Venture Capital and Web 2.0

Post ImageToday’s second keynote features Mathew Ingram talking with Dr. Paul Kedrosky about venture capital and Web 2.0. Here are my notes from the session (my comments in italics):

  • Is this another bubble? In a sense we’ve returned to 1995, two browsers got funding! (Maxthon and Flock) In a sense, it feels like we’re renacting a lot of the same things that happened last time. “It takes a lot of dead bodies to fill a swamp.” Mathew says Web 2.0 is making the same mistakes faster! Paul says he sees the same plan four times a day, which is always a sign of the bubble.
  • Paul says there’s a strong argument to be made that the first bubble (not tech, but way back) wasn’t a bubble at all, but rather a reaction to policy. We’re really good at overpainting bubbles.
  • Mathew says there seems to be a lot of money, and people have to make investments. Paul says we’re at record levels for VC, in terms of capital under management. There’s as much more money out there now as the last bubble, it’s just much more concentrated among the so-called top tier.
  • In the venture industry is a rigged market, in that the best venture investors fish from a well stocked pond.
  • Mathew wonders if you need the money VCs have? Paul says if you don’t need the venture capital, don’t take it. If you can build a company that doesn’t require capital, you’d be an idiot to give part of it away for VC involvement.
  • The nice thing about a lot of the consumer-centric Web 2.0 companies is that you can do them very cheaply. Well, sort of I guess. Cheaper when compared to ten years ago, sure. People still cost money!
  • Paul says there is very little barrier to entry now. He says its sort of like being pecked to death by ducks!
  • Given that its so easy to start a company, how can they raise all this money if they don’t have a business model? Paul says YouTube looks like a very early mockup of a television network of the future, so its a very interesting company (though they should stop stealing other peoples stuff). Paul thinks you can come up with a business model later.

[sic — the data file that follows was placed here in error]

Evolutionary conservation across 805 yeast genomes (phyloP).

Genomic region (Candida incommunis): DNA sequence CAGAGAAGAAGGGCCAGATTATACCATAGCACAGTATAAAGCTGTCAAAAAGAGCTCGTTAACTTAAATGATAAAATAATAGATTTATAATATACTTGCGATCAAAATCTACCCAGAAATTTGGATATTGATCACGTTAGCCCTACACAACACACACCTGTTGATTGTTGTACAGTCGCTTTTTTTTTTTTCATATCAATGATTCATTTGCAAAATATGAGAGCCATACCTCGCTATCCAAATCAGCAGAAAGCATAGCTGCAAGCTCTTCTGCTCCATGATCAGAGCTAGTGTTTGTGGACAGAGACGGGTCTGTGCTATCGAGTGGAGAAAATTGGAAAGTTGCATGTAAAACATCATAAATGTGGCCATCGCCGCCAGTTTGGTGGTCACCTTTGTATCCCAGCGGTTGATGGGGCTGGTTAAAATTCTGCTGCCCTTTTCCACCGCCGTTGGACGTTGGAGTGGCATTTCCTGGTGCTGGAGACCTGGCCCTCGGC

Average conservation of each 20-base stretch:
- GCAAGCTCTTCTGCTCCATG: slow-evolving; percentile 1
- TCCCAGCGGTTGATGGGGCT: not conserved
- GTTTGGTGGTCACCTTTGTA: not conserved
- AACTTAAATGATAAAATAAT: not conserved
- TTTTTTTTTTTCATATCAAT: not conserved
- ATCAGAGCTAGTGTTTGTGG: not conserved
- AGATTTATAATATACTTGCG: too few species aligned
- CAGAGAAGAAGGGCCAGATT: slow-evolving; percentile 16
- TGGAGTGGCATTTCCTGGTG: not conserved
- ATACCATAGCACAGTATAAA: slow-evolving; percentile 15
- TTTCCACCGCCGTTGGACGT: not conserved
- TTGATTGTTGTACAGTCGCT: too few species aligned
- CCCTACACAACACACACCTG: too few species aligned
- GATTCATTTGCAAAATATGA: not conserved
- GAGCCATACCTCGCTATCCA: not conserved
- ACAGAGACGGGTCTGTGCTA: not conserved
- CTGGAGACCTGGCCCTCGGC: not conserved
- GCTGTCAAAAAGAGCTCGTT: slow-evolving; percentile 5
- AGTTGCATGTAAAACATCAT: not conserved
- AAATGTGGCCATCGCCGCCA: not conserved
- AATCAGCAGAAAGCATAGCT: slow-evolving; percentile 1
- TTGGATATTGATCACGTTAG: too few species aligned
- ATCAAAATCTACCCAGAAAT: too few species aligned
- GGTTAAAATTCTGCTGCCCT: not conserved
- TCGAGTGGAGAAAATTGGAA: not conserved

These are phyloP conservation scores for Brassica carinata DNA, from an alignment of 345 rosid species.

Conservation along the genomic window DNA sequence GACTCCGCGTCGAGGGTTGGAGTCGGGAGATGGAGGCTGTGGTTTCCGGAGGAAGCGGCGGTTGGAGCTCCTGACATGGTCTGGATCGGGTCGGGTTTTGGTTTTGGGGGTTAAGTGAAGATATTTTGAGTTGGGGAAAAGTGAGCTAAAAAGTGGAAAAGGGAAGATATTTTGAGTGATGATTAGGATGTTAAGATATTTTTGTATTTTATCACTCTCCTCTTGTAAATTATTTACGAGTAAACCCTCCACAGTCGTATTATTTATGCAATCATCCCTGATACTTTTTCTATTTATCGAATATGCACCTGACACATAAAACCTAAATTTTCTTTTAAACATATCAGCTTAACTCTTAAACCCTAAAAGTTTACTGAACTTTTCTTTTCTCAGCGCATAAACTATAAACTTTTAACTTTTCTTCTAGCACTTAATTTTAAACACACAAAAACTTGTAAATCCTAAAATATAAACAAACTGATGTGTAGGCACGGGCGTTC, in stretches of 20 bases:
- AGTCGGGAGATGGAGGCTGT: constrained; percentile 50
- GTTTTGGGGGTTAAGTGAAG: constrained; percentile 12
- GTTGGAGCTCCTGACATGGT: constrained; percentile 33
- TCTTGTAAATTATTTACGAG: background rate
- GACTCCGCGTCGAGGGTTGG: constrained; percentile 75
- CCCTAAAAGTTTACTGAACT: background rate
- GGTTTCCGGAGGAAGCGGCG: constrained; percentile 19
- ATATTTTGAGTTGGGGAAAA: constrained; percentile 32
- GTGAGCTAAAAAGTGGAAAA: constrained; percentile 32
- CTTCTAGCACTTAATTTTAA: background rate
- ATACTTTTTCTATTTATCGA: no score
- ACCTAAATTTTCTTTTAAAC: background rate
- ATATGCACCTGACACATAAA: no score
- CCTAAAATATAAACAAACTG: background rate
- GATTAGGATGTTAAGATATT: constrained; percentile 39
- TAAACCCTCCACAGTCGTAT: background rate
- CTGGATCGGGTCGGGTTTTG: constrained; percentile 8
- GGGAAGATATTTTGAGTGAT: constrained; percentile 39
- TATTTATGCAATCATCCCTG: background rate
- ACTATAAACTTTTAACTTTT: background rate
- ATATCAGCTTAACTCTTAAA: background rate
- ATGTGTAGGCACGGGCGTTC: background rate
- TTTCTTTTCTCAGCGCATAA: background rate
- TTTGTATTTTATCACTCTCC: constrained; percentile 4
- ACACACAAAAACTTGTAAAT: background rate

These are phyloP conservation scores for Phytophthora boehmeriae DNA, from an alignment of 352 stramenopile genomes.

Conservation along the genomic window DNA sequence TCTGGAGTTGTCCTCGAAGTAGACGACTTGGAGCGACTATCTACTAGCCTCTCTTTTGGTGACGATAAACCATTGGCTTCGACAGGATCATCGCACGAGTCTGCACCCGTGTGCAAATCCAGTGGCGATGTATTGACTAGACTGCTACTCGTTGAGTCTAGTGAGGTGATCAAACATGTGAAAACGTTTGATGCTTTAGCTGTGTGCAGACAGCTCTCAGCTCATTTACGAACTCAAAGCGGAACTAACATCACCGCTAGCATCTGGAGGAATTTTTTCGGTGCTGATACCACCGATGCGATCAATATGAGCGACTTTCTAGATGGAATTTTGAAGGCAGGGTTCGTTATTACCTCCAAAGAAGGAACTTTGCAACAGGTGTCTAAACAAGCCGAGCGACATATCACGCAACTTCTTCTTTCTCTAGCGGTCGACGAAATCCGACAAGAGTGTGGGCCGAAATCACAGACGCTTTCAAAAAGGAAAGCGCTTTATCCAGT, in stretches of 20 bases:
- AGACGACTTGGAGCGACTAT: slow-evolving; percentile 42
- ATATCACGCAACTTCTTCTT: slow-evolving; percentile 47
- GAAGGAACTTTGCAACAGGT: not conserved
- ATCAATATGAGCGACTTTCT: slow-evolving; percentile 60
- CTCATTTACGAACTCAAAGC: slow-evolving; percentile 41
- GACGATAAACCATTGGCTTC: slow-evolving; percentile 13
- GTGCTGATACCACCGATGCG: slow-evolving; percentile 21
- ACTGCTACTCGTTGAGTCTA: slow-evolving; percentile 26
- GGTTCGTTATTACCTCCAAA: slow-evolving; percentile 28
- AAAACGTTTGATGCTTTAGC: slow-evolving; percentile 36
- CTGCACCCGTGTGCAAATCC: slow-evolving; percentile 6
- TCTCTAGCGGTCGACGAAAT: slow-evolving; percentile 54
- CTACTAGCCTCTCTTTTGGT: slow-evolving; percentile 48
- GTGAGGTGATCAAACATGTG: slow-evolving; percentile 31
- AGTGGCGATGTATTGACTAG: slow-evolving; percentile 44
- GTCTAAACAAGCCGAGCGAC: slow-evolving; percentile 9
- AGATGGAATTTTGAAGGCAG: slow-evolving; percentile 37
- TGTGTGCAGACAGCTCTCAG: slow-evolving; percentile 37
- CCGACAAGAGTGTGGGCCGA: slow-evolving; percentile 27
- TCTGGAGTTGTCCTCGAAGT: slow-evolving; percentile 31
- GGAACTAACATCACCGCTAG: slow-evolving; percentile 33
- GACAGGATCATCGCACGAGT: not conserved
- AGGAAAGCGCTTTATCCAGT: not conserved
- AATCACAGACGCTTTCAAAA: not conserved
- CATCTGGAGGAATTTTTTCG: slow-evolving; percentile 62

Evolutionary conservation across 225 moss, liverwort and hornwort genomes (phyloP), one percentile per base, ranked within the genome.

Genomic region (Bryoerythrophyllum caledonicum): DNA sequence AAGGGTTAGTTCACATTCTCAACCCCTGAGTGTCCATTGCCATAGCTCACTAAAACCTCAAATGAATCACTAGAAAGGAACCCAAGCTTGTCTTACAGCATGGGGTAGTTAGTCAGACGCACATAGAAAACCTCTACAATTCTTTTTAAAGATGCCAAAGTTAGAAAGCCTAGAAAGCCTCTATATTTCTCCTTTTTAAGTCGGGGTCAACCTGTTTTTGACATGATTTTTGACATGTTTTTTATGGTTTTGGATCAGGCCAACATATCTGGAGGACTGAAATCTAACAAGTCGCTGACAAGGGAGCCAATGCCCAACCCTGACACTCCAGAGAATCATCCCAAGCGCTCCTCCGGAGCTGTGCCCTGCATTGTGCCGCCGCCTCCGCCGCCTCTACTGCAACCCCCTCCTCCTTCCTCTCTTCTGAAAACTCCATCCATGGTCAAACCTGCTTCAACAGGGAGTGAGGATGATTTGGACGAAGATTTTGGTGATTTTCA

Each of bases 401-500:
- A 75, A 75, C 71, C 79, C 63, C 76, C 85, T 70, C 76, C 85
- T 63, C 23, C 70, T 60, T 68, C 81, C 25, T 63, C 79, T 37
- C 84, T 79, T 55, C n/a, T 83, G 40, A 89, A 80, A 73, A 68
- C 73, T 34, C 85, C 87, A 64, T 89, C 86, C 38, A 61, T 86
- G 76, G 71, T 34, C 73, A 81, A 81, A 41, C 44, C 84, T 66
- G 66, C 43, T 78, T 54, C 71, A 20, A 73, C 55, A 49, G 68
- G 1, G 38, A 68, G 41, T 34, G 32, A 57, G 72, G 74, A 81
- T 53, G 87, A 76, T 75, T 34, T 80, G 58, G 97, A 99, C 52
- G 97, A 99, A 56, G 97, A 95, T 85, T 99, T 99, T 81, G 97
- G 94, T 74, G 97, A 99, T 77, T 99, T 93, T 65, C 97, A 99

• Look at Google, the precedent is well set, maybe you can stumble your way into a business model. You better have scale though.
  • Questions from the floor are starting early. What about progression, say to B2B or enterprise? Paul says its definitely starting. He thinks the spread from consumer to enterprise has gone from 99% and 1% to maybe 60% and 40%. One of the most interesting companies Paul likes is DabbleDB, a classically Web 2.0 company oriented towards enterprise.
  • Any examples of good, profitable models? Paul says a good Canadian example is PlentyOfFish.com, who are pretty profitable. Paul thinks they are doing about $15,000 a day.
  • Is VC in Canada lagging for Web 2.0? Paul says that everywhere he goes, it seems they think they have a seed financing gap. Even in Silicon Valley! In Canada in particular, the level of wealth per capita isn’t high enough, so yes there is a gap. Under the current structure, it’s hard to do seed investing out of a large fund.
  • While it may be easy to build a Web 2.0 company on credit cards, you can’t build a sustainable, successful company. Thoughts? Paul says that’s true. Later often doesn’t happen for venture capital firms.
  • How many things that get investment are actually features and not products? Paul says its epidemic proportions. He says it is easy to start thinking that features are products. People feel they have plausible deniability though, because things are getting sold, and big companies are doing it, just look at Google.
  • Has Skype made some VCs rethink their strategy? Paul says investing and venture capital is trend following and number following, so absolutely.
  • The death of the IPO has caused some big change in the venture game. So a big acquisition (like Skype) that looks like what an IPO might have been, they’ll all jump.
  • Is AdSense the only model? Paul says there is a preoccupation with AdSense, for sure. In a sense, Google is the single customer. The cashflow is great, but there are other ways to get paid, even just multiple ad networks or subscribers.
  • Paul says we are back at the advertising level online that we were in 2001, and it’s still just a drip in the bucket in terms of the total ad spend in North America. Paul thinks network television is starting to lose it’s monopoly, there are some cracks in the dam.
  • Paul says in Canada, we need more big exits in a dense area so that people have some examples to follow. In the Valley, people see other people being successful and think “I gotta get out there and do that!” It’s a chicken and egg problem in Canada, and as (missed his name) from Bessemer says, “we don’t have enough chickens or eggs.”
  • Paul says the Boston area investors have a history of investing up in Canada.
  • Paul thinks that venture folks remain as preoccupied with how you’ll spend your money as ever, if for no other reason than it’s an important discipline to have, to go through the steps of planning. You’ll find venture firms are more creative than usual when structuring deals.
  • Paul says institutional VCs are more flexible and creative lately, not stuck on doing the same old thing.